Federalist Culture Editor Emily Jashinsky and D.C. Columnist Eddie Scarry discuss “American Crime Story: Impeachment,” Ryan Murphy’s stab at the scandalous affair between Bill Clinton and Monica Lewinsky.
Emily Jashinsky: Ryan Murphy usually loses me around the first episode of his series and seasons. His insane output means a lot of his work is formulaic, and his critical acclaim means a lot of it is exhaustingly self-indulgent.
But “American Crime Story: Impeachment” is Murphy at his best, giving strong women their due with balance and passion. He also does something rare, capturing D.C. as the fluorescent-lit hellscape that it is while also conveying the city’s drama and gravity without being overly romantic.
The casting is both perfect and terrible. Edie Falco is a letdown. Colbie Smulders is a vision. I think Sarah Paulson and Murphy are doing Linda Tripp justice, something she’s never really been afforded. What do you think, Eddie? The casting is a little controversial, but who are your standouts and letdowns?
Eddie Scarry: The only real disappointment I’ve had with the casting is with Monica! The real one is and was a lot more attractive and had a certain confidence. Or that was my impression at the time as a young not-yet-gay boy catching glimpses of her on TV.
Beanie Feldstein just fit my memory, and I wonder if Lewinsky (credited as a producer on the show) was in favor of that casting. Otherwise, Sarah Paulson as Tripp is my absolute favorite thing on TV of 2021.
I didn’t know much about the real Linda Tripp because much of what I learned about the Clinton impeachment was done years later, as an adult and through reading. So if she was anything like this character in the show then, well, she was certainly a character.
Why do you hate Falco? She might yet have her moment as Hillary.
EJ: The confidence point is an excellent one. We see glimpses of it from Feldstein, but not with the swagger of someone who would walk around in a beret. We know Lewinsky said she was involved in pretty much every minute of the show. I think that raises a lot of serious questions. The show is obviously dramatized, so are we to assume Lewinsky rubber-stamped exaggerations and fictionalizations of the events? If so, what’s accurate (and new) and what’s dramatized?
Falco should have used the prosthetics to look more like Hillary. That’s kind of how ACS works. It’s a distraction that she didn’t. I’d like to see more of her too, although I’m glad they let Tripp repeat the gossip about the Clintons coming into the White House with bad attitudes and a sense of entitlement. The Paula Jones casting is incredible too, although I didn’t love Taran Killam as her husband — it was cartoonish.
All that aside, do you think the show is succeeding because of ’90 nostalgia and the benefit of built-in familiarity, or because it’s also good on its own merits? I think the latter is true, but I can understand the argument for the former.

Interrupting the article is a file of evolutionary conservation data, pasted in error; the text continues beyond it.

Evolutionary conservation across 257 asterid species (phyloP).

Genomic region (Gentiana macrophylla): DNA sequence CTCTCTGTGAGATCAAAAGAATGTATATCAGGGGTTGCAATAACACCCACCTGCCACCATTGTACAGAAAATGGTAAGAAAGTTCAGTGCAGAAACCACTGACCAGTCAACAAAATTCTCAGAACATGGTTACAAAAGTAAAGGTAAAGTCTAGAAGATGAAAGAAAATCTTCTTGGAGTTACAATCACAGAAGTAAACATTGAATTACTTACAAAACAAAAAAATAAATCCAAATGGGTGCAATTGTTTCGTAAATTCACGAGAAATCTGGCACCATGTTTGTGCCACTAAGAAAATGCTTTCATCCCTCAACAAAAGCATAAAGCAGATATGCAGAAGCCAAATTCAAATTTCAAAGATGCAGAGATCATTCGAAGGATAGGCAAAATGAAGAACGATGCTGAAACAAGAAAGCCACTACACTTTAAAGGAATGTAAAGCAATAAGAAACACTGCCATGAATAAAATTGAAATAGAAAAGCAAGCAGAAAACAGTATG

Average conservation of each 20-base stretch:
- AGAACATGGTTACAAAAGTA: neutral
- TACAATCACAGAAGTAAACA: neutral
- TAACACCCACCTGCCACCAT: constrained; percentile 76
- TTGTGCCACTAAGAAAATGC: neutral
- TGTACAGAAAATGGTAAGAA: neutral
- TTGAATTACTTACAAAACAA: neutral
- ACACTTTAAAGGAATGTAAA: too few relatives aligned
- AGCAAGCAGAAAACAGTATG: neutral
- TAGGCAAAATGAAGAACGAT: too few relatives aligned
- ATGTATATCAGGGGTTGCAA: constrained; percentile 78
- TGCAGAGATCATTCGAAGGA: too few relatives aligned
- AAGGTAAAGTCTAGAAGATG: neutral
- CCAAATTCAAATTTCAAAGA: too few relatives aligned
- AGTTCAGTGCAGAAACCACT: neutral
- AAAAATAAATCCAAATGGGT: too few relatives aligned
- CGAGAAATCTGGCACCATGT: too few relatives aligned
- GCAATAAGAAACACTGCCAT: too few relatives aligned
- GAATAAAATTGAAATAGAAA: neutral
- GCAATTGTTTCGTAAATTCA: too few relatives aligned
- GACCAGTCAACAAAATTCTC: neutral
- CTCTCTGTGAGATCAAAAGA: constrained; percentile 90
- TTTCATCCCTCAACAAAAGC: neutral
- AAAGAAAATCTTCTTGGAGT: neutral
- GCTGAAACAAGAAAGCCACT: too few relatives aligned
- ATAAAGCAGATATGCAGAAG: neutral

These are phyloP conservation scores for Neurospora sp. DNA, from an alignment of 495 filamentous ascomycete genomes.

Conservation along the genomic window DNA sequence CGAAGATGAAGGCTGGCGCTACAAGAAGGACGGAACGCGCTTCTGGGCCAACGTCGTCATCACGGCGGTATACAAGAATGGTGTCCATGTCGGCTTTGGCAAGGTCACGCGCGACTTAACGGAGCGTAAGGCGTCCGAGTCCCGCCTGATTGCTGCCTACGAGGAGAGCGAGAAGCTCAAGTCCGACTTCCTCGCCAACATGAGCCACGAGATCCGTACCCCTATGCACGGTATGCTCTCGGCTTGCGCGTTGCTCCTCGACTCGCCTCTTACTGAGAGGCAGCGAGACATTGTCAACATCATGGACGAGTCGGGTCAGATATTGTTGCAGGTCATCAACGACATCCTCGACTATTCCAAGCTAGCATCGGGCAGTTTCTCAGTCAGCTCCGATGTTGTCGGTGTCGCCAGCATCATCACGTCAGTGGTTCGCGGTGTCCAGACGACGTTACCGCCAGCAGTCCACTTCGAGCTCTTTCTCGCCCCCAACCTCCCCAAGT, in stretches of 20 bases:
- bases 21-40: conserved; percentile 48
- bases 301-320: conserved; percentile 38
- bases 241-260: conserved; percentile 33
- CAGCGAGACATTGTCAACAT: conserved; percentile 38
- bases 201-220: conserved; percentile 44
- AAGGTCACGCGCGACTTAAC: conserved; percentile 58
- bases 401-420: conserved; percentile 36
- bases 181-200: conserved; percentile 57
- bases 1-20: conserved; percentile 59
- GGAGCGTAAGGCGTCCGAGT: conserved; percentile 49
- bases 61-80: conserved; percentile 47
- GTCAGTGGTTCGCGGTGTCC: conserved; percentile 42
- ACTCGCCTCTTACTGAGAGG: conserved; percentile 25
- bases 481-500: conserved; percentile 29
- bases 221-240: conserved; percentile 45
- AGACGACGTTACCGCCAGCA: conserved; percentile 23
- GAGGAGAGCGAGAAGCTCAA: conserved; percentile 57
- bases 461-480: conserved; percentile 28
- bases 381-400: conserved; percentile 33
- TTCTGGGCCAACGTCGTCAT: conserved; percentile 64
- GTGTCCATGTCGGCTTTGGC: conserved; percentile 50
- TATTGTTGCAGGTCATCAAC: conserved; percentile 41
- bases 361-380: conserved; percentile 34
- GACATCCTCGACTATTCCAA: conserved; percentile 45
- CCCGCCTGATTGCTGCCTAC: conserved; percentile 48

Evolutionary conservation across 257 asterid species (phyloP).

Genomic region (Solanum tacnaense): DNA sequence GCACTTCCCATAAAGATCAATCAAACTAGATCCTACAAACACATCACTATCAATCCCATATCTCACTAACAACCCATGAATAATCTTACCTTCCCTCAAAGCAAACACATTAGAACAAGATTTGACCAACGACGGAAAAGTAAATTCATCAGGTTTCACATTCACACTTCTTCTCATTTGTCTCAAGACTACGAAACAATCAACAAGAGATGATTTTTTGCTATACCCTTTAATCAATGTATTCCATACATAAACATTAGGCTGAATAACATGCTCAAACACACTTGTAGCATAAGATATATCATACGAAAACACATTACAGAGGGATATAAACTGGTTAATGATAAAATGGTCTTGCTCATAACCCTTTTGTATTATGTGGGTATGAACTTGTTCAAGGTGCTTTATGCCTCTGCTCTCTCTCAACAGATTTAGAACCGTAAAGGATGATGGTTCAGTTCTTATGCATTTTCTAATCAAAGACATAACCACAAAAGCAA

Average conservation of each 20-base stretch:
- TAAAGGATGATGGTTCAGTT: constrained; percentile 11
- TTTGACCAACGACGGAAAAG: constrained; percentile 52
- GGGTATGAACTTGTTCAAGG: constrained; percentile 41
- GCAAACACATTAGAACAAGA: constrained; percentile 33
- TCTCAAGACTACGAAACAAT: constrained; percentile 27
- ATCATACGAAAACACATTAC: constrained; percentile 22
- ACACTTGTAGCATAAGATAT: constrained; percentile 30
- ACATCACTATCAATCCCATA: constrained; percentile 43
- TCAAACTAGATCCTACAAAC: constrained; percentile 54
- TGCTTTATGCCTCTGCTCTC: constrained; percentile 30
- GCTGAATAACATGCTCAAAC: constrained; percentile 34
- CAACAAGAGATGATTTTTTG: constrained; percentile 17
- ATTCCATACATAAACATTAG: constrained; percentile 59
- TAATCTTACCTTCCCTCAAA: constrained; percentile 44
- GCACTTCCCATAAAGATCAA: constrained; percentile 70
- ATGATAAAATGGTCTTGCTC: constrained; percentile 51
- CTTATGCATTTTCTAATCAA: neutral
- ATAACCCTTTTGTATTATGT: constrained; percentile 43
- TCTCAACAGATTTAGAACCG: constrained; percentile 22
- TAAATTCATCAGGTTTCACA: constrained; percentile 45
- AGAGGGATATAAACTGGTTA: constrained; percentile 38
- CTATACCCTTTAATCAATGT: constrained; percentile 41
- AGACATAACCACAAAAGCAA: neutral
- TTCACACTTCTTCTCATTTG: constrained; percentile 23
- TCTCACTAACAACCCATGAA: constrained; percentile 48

ES: I would guess it’s probably true that the audience likes seeing this culture-defining saga play out in a storified and dramatized way that we all have such sharp memories about. But I also think that for a lot of people who’ve tuned in, they had no idea that all of this started with Vince Foster and Whitewater and a special counsel, and then there were these colorful people like Ann Coulter and Matt Drudge pulling so many strings.
All of that to me is SO MUCH more fascinating than the low-rent Monica-Clinton affair. And I would think a lot of people finding out about that stuff for the first time are also really fascinated by it.
EJ: Okay, I agree completely with that. Great point. Fearful of being in bed with the “vast right-wing conspiracy,” legacy media has smoothed out the rough edges of the Clinton administration for decades. But it’s a fascinating story! And Murphy is actually diving in, from Drudge to Coulter to Paula Jones.
That story has been waiting to be told in this format. And Murphy is subtly very brave by letting Smulders really nail Ann Coulter and her lesser-known contributions to the saga. She comes across exactly as she should, unusually witty and surprisingly brilliant for someone so young and beautiful.
I’ll also add that I think the Clinton-Lewinsky scandal is often depicted as a fling and Murphy is plumbing the depths of the relationship to great effect. It was both sexual and emotional, and Lewinsky, having received hatpins and copies of “Leaves of Grass” from the leader of the free world, was obsessively in love. It’s easier to understand why when you have the full context.
Do you think the show is having any meaningful effect on the public’s perception of the entire ordeal?
ES: Right, the perception created by the media at the time was that the affair was this sexual spicy secret that two naughty adults were caught with but it was way more serious. I’m not some feminist champion or a storied Monica sympathizer, but something I do hope people take from the show is that to be the subject of a national pile-on, the butt of endless jokes, whether on late-night TV or now the internet, can be a very debilitating and lonely thing, especially for someone who doesn’t work in the business like you and me.
That’s what happened to Lewinsky and she was arguably the first one to suffer it. At 24!